Are You Kenough? I’m Striving to be.

Have you watched the movie “Barbie”?

To be honest, I felt indifferent about going to see it. However, I went because some of the people whose opinions I hold in high regard insisted that it was worthwhile – and they were absolutely right.

Having grown up during the era of Barbie, I was elated by how the movie turned the tables on many of the sexist messages and stereotypes associated with Barbie during my youth. I applaud the courage of the producers, writers, and actors who brought this movie to life. It provoked me in a positive way.

I don’t claim to have grasped all the subtle innuendos or messages conveyed in the movie. In fact, I feel like I need to watch it again to catch what I might have missed.

Nevertheless, here are a few initial takeaways that resonated with me:

Patriarchy is at play in societies worldwide, even if us men don\’t readily see it. I feel defensive when someone accuses me of being part of the patriarchy. I put in conscious effort to overcome my own sense of entitlement and the privileges I enjoy in society. I like to believe that this effort exempts me from contributing to the patriarchy. However, the truth is that the system is skewed, and men, whether consciously or unconsciously, reap the benefits of this imbalance.

The role of men in our evolving society is changing, and our partnerships with women and others must evolve as well. In the movie, Ken faces an identity crisis when Barbie realizes that the real world isn’t as kind to her as the make-believe Barbie-land. In Barbie’s fantasy world, Ken derives his self-worth solely from Barbie’s attention. However, in reality, Ken needs to listen to and empathize with Barbie’s complex emotions and reactions. Barbie instructs Ken to find his own identity apart from her. As Ken witnesses Barbie confront and articulate these challenges, he responds with withdrawal and oversimplification, saying, “I just want to ride my horse.” This scene reminds me of the times I asked my female colleagues to “just tell me what to do” instead of figuring things out on my own.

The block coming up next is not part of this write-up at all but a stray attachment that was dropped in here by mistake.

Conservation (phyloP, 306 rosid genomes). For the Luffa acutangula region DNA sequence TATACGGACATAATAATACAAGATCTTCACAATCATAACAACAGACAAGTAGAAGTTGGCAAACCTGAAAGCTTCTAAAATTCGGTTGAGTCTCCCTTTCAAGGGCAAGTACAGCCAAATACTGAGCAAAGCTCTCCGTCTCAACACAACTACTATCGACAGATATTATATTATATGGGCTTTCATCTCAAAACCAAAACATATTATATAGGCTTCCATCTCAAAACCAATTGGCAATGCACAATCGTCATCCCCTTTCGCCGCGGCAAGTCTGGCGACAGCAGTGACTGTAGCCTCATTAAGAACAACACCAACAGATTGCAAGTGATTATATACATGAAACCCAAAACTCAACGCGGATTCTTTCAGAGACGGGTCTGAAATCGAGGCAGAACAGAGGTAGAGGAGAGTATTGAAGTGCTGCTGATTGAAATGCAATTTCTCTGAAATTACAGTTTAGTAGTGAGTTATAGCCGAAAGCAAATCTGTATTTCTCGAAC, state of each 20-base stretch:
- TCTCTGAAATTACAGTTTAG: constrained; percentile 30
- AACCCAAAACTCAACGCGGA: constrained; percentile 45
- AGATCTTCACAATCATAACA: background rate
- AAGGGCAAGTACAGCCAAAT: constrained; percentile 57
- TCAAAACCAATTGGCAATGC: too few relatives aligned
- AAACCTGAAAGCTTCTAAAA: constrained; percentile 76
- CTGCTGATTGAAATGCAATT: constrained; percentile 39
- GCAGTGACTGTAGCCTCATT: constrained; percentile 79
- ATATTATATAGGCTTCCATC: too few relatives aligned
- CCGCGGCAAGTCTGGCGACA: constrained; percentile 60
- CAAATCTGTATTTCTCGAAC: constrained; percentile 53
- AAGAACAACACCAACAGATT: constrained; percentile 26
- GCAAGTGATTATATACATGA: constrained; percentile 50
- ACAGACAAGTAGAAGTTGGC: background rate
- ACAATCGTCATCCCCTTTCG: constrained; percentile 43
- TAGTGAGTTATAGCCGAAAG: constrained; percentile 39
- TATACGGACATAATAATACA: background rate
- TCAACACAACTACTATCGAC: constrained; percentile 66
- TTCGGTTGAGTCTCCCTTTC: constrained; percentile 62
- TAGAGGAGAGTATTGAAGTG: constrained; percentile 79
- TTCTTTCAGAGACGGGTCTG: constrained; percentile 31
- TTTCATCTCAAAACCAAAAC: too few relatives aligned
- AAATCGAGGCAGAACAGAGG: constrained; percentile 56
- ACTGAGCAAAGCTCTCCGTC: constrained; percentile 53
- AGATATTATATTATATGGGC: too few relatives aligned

Our duty as men is to confront our insecurities and consciously transcend them – to recognize that we are already sufficient just as we are. Toward the end of the movie, as Ken discovers his true identity and recognizes that he is more than merely an accessory to Barbie, we see him wearing a hoodie that reads “I am Kenough.” This signifies his growth and maturity. Fortunately, in my professional and personal life, I am encountering more men who are open to discussing their vulnerabilities and feelings of inadequacy.

Whether the lessons I gleaned from Barbie were intentional or inadvertent, I’m simply grateful for how the movie spurred me to introspect and to refine my beliefs and actions.

So, I ask you: Are you “Kenough”?

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